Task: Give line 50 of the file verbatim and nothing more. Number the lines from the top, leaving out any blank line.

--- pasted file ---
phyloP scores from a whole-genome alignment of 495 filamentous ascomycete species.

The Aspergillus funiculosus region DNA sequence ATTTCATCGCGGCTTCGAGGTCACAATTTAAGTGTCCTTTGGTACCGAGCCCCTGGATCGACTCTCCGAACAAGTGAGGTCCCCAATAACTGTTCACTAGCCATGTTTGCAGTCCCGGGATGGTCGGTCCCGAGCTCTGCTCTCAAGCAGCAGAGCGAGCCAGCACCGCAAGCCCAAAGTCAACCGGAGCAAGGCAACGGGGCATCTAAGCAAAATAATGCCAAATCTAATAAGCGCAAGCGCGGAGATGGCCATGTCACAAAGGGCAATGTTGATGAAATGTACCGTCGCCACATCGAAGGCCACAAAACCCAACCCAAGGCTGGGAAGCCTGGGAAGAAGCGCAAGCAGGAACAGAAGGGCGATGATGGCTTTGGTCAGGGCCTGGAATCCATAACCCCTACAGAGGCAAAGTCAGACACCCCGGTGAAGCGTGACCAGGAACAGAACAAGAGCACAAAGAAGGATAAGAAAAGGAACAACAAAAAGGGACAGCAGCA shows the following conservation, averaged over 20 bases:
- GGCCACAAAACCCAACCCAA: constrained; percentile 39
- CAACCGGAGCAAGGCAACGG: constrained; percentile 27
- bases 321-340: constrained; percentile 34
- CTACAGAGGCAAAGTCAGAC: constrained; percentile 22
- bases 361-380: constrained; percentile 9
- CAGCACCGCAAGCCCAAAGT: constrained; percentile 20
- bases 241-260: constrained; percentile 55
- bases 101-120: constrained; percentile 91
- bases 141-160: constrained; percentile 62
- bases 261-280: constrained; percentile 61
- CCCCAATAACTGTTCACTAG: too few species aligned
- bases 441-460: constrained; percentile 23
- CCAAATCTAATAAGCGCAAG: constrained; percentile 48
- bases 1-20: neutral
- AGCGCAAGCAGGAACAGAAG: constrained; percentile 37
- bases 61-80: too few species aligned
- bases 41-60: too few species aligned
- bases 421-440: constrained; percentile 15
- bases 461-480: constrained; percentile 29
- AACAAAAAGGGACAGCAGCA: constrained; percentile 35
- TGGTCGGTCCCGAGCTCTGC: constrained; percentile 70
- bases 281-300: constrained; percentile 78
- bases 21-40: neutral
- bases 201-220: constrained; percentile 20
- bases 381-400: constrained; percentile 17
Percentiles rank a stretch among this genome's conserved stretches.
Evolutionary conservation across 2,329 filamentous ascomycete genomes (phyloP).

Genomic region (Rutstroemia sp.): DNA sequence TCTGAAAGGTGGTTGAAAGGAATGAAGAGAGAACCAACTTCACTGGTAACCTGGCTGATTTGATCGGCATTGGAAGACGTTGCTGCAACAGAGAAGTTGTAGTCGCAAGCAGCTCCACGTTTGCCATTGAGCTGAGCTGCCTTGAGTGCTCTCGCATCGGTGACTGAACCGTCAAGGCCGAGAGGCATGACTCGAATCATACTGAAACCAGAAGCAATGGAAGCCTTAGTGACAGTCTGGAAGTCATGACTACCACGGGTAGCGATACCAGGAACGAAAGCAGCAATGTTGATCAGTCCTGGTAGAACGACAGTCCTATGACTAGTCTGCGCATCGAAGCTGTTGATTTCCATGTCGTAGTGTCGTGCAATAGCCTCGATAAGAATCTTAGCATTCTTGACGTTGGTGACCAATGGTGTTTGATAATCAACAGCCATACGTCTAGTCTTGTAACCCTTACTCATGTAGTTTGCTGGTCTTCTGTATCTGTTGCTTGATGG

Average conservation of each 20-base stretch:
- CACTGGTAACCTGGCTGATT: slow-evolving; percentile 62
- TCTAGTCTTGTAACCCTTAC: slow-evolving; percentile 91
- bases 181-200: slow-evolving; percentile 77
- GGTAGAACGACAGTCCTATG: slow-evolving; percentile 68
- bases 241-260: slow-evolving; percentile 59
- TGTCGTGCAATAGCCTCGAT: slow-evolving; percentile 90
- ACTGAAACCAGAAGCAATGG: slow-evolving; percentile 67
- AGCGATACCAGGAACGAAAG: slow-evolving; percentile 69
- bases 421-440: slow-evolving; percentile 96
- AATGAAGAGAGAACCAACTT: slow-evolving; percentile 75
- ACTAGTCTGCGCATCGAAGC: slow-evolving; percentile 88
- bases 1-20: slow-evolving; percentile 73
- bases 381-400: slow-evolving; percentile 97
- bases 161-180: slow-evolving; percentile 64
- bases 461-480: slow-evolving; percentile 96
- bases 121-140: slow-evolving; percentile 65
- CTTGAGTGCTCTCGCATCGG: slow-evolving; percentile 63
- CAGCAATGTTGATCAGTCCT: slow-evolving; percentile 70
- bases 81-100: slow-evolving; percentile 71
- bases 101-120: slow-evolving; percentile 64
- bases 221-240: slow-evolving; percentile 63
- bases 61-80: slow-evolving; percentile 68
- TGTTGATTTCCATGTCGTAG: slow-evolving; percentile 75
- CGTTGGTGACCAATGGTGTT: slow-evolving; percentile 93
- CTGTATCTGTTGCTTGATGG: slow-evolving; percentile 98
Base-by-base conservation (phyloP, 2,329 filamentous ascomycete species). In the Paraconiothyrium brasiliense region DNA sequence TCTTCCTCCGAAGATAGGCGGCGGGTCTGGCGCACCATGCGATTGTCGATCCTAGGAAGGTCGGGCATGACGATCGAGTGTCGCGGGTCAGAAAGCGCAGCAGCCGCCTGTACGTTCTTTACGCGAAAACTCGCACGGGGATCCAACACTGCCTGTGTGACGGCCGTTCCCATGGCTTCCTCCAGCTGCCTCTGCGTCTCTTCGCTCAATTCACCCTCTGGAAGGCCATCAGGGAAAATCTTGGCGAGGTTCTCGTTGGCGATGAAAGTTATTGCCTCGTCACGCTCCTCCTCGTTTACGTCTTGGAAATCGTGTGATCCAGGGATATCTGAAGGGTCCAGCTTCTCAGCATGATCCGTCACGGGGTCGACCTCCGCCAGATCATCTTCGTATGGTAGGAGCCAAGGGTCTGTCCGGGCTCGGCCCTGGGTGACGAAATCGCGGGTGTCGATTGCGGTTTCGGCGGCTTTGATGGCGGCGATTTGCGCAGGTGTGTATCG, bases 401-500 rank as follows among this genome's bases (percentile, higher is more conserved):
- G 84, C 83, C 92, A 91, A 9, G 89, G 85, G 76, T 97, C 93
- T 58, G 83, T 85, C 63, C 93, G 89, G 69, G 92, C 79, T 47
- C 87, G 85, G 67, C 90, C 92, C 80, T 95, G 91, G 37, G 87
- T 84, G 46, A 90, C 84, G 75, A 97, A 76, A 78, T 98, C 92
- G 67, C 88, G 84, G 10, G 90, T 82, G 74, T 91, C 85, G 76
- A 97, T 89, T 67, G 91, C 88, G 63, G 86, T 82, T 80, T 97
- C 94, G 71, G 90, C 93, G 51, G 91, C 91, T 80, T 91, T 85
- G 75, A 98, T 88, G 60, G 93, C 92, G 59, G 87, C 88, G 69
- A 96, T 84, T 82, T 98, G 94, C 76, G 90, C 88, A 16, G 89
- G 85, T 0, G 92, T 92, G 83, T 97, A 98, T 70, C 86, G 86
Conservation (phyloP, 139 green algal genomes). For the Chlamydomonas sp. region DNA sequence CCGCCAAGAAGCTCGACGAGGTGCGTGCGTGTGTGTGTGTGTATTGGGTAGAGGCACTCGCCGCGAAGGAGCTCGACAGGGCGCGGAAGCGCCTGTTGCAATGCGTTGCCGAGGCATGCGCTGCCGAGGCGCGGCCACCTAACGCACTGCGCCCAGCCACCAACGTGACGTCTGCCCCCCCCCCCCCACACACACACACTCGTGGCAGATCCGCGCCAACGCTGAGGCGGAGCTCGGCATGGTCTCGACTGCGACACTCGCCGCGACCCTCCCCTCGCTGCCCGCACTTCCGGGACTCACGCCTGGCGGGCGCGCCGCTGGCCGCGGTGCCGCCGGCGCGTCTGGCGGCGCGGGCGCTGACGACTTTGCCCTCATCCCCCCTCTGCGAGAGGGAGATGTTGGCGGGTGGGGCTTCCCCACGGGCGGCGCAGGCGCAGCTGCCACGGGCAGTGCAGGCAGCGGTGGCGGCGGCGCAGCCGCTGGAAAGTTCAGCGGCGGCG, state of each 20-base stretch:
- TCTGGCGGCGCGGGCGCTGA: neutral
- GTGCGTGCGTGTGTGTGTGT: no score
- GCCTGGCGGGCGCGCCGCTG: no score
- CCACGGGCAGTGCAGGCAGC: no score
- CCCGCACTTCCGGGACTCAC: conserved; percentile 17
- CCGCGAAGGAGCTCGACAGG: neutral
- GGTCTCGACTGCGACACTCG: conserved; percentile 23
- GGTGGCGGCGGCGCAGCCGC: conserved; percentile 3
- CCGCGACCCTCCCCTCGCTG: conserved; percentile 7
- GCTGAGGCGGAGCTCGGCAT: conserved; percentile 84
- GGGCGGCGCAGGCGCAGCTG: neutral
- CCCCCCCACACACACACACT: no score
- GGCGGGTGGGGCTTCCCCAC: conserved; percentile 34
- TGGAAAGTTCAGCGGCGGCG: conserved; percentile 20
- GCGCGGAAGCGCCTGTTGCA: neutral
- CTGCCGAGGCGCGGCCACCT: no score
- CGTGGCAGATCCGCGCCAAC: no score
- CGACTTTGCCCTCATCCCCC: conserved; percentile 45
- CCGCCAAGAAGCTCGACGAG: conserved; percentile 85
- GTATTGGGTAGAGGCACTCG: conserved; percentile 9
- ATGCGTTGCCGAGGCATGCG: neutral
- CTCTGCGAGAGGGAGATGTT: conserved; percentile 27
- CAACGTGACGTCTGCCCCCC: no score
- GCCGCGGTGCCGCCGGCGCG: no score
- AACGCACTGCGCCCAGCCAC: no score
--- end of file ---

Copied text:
- bases 81-100: slow-evolving; percentile 71